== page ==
The Tao of Physics : an Exploration of the Parallels Between Modern Physics and Eastern Mysticism, Paperback

The Tao of Physics : an Exploration of the Parallels Between Modern Physics and Eastern Mysticism Paperback

4.5 out of 5 (3 ratings)


Here is the book that brought the mystical implications of subatomic physics to popular consciousness for the very first time--way back in 1975.

This special edition celebrates the thirty-fifth anniversary of this early Shambhala best seller that has gone on to become a classic.

It includes a new preface by the author, in which he reflects on the further discoveries and developments that have occurred in the years since the book's original publication.

Physicists do not need mysticism, Dr. Capra says, and mystics do not need physics, but humanity needs both.

It's a message of timeless importance.


  • Format: Paperback
  • Pages: 416 pages, Ill.d.
  • Publisher: HarperCollins Publishers
  • Publication Date:
  • Category: Popular science
  • ISBN: 9780006544890



Free Home Delivery

on all orders

Pick up orders

from local bookshops


Showing 1 - 3 of 3 reviews.

Review by

nuclear physics, insight into quantum mechanics, an all encompassing insight into hinduish, bhuddhism, Taoism and the zen, and how all these are related, i can bet u've never read such a book b4. if u're scientific minded at all, u'll read this book...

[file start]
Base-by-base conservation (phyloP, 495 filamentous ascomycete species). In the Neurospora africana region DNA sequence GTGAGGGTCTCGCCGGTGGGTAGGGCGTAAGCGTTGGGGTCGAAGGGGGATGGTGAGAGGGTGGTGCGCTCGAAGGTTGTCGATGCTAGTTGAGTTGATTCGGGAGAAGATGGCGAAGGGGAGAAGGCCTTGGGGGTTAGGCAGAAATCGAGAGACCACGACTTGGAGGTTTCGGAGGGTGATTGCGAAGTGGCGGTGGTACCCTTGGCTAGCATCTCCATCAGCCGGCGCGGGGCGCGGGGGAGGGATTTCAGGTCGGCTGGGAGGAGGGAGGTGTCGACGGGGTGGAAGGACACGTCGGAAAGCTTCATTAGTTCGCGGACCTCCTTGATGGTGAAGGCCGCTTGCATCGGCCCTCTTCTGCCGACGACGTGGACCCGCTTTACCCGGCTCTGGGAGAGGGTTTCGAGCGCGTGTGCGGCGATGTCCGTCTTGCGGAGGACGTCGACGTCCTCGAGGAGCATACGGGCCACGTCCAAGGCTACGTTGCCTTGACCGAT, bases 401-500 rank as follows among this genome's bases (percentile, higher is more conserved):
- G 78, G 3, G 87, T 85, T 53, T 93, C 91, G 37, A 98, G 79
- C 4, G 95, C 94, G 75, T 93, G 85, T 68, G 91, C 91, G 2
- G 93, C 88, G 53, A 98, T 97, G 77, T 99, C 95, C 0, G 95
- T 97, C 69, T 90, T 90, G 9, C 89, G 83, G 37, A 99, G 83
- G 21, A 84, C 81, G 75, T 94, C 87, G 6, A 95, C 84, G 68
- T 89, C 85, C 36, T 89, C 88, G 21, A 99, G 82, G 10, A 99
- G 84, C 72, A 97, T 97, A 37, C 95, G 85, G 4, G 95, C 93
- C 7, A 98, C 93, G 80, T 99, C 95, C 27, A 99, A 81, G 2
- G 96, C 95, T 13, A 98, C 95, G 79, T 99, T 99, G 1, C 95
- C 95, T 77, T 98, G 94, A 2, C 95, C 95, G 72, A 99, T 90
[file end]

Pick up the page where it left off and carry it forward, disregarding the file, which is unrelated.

Review by

This book, when it comes right down to the nuts and bolts, employs a slightly liberal interpretation of quantum-mechanical physics to support its main theme. But the result is really worth it, as Capra excitedly invites us to suspend criticism for a while, and to allow him to demonstrate the striking parallels between the imagery of various Eastern philosophies on one hand, and the scientific descriptions of physical reality on the other.He is quite careful to avoid implying that one is a substrate of the other, and you come out of this book feeling like you have two different views on the same universe: one is a uniquely objective account of reality, and one is a uniquely subjective account of reality. While both are equally as profound, this book opens one up to examine the human-level (I am loath to use the stupid term “spiritual”) experience as it complements our scientific understanding of reality, without careering headlong into the abyss of religious assumption.A difficult one to pull off, and Capra has balanced it very well.

Review by

One of the first book to blend physics and mysticism, it's surprisingly easy on the brain and a fascinating read.